The new slate of directors for Olympus Corp. (TYO:7733) is already drawing fire from foreign investors in the endoscopy giant, after its entire board resigned en masse over a $1.7 billion accounting scandal that’s slashed its valuation by about 50% since October.
The remaining members of the board tendered their resignations to make way for a new series of nominees, who are scheduled for shareholders’ approval in April. But the new president and chairman are company insiders, leading foreign stakeholders to protest their nominations.
Hiroyuki Sasa, tapped to be the new president, runs the marketing operation for Olympus’ medical device business. Yasuyuki Kimoto, nominated to be chairman, is a former executive at Sumitomo Mitsui Banking Corp., Olympus’s main lender.
“We are extremely disappointed with the composition of the proposed board,” said Josh Shores, senior analyst and principal at Southeastern Asset Management, one of the largest foreign investors in Olympus, according to Reuters. “While suggestions that the board be entirely new individuals, with a split chairman and CEO role have been taken into account, the clear creditor orientation of the board is unacceptable.”
But the nominations look better to Japanese eyes, according to Yuuki Sakurai, head of fund manager Fukoku Capital.
“According to Japanese tradition, you must have strong support from your main bank, and I think they needed [Kimoto] to be able to ask for the continuous support of Mitsui Sumitomo,” Sakurai told the news service. “We know that some foreign investors are not in line with those ideas, but having said that, they have 1 man that is from Olympus and 1 who is from the supporting financial side, so to the Japanese point of view that is a good balance.”
Foreign shareholder Indus Capital, which along with Southeastern Asset Management are the 2 biggest non-Japanese investors in Olympus, are worried that creditors like Sumitomo Mitsui could force a dilutive sales of new equity – a boon to creditors but a burden for existing shareholders.
“Looking at capital raising, to have a representative of the bank there as the chairman will only frustrate and alienate any independent foreign shareholder, and I’m sure shareholders in Japan,” former CEO Michael Woodford, who brought the scandal into public view, told Reuters. “It’s completely and utterly wrong.”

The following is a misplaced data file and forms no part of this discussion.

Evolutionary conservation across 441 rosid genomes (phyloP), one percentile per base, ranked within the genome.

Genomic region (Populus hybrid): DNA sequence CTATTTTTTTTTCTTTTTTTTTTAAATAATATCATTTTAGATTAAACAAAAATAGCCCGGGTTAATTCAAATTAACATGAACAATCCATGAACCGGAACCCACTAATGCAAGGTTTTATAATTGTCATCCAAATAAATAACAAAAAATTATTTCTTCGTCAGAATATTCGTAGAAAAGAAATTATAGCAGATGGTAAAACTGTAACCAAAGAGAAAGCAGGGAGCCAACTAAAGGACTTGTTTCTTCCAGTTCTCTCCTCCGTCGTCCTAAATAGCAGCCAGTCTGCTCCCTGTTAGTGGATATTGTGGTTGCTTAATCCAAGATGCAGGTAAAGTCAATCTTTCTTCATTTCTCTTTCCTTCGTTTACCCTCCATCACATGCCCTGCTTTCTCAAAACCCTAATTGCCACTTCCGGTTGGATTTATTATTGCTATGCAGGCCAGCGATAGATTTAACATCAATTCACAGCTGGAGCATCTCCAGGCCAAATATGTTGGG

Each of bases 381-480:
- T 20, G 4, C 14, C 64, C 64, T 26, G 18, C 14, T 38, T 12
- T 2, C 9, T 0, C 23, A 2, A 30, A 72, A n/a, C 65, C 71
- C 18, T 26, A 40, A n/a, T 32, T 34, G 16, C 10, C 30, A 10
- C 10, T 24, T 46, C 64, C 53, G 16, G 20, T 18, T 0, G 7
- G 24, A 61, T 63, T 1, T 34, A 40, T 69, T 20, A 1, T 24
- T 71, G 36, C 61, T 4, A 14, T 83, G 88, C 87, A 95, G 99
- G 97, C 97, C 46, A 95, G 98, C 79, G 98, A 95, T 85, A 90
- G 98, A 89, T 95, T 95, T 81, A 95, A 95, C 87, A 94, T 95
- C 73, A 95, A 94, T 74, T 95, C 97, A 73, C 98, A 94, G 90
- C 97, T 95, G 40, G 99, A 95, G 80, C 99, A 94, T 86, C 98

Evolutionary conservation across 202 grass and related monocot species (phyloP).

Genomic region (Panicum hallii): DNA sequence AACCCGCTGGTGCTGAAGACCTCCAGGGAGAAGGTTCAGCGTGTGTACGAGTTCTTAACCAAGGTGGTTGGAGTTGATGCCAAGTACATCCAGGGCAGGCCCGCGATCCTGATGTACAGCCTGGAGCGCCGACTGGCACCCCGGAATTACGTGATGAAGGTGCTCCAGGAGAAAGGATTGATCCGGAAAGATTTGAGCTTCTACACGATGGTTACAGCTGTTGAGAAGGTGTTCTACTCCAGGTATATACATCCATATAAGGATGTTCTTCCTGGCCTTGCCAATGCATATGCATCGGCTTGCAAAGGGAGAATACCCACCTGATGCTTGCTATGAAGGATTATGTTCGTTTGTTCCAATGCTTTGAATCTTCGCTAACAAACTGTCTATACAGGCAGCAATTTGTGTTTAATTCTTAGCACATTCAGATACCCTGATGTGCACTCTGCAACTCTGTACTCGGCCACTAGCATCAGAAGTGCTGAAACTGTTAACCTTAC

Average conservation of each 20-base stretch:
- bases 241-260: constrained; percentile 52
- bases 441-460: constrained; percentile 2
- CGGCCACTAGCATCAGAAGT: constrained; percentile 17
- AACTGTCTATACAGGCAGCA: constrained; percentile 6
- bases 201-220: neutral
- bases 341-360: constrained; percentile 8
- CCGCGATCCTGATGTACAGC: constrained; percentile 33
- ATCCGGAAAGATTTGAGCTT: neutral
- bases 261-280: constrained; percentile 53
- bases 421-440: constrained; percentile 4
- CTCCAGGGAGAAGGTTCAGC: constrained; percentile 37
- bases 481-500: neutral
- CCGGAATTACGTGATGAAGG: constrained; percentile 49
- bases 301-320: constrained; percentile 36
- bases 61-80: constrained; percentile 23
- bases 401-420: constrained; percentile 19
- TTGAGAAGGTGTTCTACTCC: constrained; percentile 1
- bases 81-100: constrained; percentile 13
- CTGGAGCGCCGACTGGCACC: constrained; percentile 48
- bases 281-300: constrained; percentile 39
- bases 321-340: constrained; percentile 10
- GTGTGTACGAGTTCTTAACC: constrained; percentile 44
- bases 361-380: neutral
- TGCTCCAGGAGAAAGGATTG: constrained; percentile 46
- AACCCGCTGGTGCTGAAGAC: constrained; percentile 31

"A new management drawn from internal officials and a former banker wouldn’t look likely to ring significant changes at Olympus," added Yoshikazu Higurashi, an analyst at Deutsche Bank AG in Tokyo, according to Bloomberg.
Woodford, the company’s first non-Japanese CEO, was sacked after questioning the $687 million acquisition consulting fee. Olympus, which has a corner on 70% of the endoscopic camera market, launched an internal probe into the fee scandal after Woodford took his concerns to the media, the U.K.’s Serious Fraud Office and the U.S. Federal Bureau of Investigation.
Analyst to Medtronic: Sell off the ICD and spine businesses
Medtronic (NYSE:MDT) should sell off some of its under-performing businesses, namely its implantable cardiac defibrillator and spine operations, according to Wunderlich Securities analyst Greg Simpson, just as it did with its Physio-Control automated external defibrillator unit.
The Fridley, Minn.-based medical device leviathan posted profits of $935 million, or 84 cents per share, on sales of $3.92 billion during the 3 months ended Jan. 27. That’s a bottom-line gain of 1.2% and a top-line increase of 1.6%, compared with Q3 2011.
The Physio-Control business, which Medtronic sold to Bain Capital for $478 million after the quarter closed, contributed sales of $112 million, boosting the company’s overall top line to $4.03 billion. The AED business added $90 million to the adjusted bottom line, $75 million from divestiture-related items and another $15 million in after-tax income.
But Medtronic’s cardiac rhythm management arm logged sales of $1.19 billion, down 2% (3% on a constant-currency basis), compared with Q3 2011, driven by a 9% constant-currency slide for its implantable cardiac defibrillator unit. The ICD business reported sales of $674 million; Medtronic attributed the weaker sales to declining procedure volumes in the U.S. Revenues from pacemaker devices were $467 million, up 3% on a constant-currency basis.
For Medtronic’s spine business, revenues were down 9% (10% on a constant-currency basis), to $784 million. Although international spine sales rose 7% to $229 million, in the U.S. sales were down 14.1% to $555 million. The decline was driven by a 20% slide for the biologics unit, driven by lower sales of its controversial Infuse bone morphogenetic protein.
“Those 2 businesses remain drags on the overall company,” Simpson wrote in a note to investors. “We repeat our belief that the pieces of Medtronic are worth more than the whole, and believe further divestitures could be called for going forward.” Read more
St. Jude raises dividend
St. Jude Medical (NYSE:STJ) declared a 10% increase in its quarterly dividend, raising it to 23 cents per share. The new rate would make the annual dividend 92 cents per share. Read more
DePuy ASR settlements could reach $1M – each
The average settlement amounts of product liability lawsuits filed over Johnson & Johnson’s DePuy ASR hip implants could reach $1 million apiece, according to Legal-Bay LLC, which provides funding for lawsuits. Read more
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